Sam Mendes, the prestigious film and theater director, told a BBC radio show that the upcoming James Bond adventure Spectre will be his last. “Probably,” the Oscar-winner adds, acknowledging that his statement is an exact echo of one he made two years ago after Skyfall was released and went on to gross more than $1 billion worldwide.
“I said no to the last one and then ended up doing it, and was royally pilloried by all my friends,” he said during a BBC Radio cricket show called Test Match Special. “I think five years for the two movies — it feels like one big experience. It was a fantastic, life-changing thing. But I don’t think I could go down that road again. It’s more a lifestyle choice than a job. You do have to put everything else on hold.”
But for those who might want to get in on the “royal pilloring” of Mendes, his statement in 2013, referring to the job of directing Spectre, was: “It has been a very difficult decision not to accept Michael [G. Wilson] and Barbara [Broccoli]’s very generous offer to direct the next Bond movie.”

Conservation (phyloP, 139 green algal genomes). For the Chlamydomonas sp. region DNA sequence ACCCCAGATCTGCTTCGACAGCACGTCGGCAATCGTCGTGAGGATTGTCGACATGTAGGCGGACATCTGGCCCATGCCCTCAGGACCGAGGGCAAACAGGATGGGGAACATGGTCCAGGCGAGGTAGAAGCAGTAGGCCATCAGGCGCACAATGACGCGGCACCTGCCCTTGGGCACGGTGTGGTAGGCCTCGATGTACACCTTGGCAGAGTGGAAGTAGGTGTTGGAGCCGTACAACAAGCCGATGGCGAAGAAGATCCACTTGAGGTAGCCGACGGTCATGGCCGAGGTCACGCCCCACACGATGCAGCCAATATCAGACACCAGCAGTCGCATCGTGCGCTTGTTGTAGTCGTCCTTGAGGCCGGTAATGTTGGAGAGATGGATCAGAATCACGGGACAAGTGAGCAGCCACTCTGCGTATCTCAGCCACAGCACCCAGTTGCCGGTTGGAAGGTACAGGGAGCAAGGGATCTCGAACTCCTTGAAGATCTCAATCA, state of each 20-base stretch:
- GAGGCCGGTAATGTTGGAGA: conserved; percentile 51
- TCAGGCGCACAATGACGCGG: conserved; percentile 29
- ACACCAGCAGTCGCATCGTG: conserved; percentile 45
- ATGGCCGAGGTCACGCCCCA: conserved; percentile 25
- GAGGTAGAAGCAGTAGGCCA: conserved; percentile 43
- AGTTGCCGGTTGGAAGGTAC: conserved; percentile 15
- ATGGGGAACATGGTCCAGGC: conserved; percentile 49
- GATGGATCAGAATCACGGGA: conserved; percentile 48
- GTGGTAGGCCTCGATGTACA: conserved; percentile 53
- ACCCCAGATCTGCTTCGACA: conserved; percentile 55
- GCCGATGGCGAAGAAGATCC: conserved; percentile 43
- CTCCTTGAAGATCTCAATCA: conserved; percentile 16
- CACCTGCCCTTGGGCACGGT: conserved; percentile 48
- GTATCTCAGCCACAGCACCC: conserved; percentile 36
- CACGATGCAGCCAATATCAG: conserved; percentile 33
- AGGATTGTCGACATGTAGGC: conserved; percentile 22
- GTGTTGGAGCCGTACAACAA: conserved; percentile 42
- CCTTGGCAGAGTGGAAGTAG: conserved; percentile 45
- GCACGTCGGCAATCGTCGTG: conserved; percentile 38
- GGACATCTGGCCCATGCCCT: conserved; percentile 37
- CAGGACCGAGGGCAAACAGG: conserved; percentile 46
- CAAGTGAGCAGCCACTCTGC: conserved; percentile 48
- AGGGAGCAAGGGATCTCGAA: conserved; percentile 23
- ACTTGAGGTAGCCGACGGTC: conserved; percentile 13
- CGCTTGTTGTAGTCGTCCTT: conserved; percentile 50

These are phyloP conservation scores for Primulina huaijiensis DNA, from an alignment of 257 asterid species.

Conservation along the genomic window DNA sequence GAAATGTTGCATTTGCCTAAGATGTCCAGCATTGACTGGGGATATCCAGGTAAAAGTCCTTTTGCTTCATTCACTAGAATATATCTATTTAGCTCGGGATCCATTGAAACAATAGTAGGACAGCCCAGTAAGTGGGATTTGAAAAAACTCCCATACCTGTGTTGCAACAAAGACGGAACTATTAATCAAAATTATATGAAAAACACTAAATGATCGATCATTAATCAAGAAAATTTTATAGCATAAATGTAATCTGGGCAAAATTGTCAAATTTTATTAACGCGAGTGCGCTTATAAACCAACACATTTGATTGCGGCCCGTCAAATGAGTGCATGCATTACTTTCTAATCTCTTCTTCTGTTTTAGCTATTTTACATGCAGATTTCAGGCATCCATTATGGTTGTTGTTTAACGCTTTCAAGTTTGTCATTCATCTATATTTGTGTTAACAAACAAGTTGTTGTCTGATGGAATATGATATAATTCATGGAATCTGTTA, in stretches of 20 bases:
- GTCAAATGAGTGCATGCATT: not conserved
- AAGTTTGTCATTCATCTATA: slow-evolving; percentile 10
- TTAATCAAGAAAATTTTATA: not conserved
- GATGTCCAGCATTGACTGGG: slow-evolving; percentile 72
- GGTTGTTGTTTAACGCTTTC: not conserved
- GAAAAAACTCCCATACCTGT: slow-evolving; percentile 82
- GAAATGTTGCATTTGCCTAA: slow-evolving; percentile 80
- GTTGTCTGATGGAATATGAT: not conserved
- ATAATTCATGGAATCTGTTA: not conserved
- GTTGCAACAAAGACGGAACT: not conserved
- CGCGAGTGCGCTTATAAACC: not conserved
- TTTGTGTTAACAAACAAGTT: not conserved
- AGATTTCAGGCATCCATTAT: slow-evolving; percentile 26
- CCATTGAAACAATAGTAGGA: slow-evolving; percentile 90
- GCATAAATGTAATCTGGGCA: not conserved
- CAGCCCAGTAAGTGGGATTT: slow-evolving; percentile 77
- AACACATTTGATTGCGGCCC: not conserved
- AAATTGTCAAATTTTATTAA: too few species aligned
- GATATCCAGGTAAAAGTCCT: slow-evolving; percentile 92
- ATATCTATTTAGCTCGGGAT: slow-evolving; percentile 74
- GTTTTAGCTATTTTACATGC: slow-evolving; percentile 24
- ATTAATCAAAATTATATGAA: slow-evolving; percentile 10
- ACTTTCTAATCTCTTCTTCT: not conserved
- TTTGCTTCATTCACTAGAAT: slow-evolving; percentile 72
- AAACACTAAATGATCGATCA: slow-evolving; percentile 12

During the recent radio interview, Mendes also talked about this initial misgivings regarding the casting of Daniel Craig, who he had directed in a supporting role as Paul Newman’s son in 2002’s Road to Perdition. “I was called by Entertainment Weekly, a showbiz publication, and they said, ‘Your old friend and collaborator Daniel Craig has been suggested as Bond, what do you think?’ I said, ‘It’s a terrible idea. He shouldn’t do it.’ Because for me, at the time, I thought that Bond had become the opposite of what Daniel was: Slightly disengaged, jokey, eyebrow raising, you know, a pastiche in a way. I felt Daniel’s reality and his passion and his honesty as an actor would not work. But of course the franchise and the character adapted to work with Daniel. And then I saw Casino Royal and I thought, ‘What a fantastic bit of casting!'”
Spectre, which co-stars Christoph Waltz, Léa Seydoux, David Bautista, and Monica Bellucci, will have its world premiere in London on Oct. 26 and opens in U.S. theaters on Nov. 6.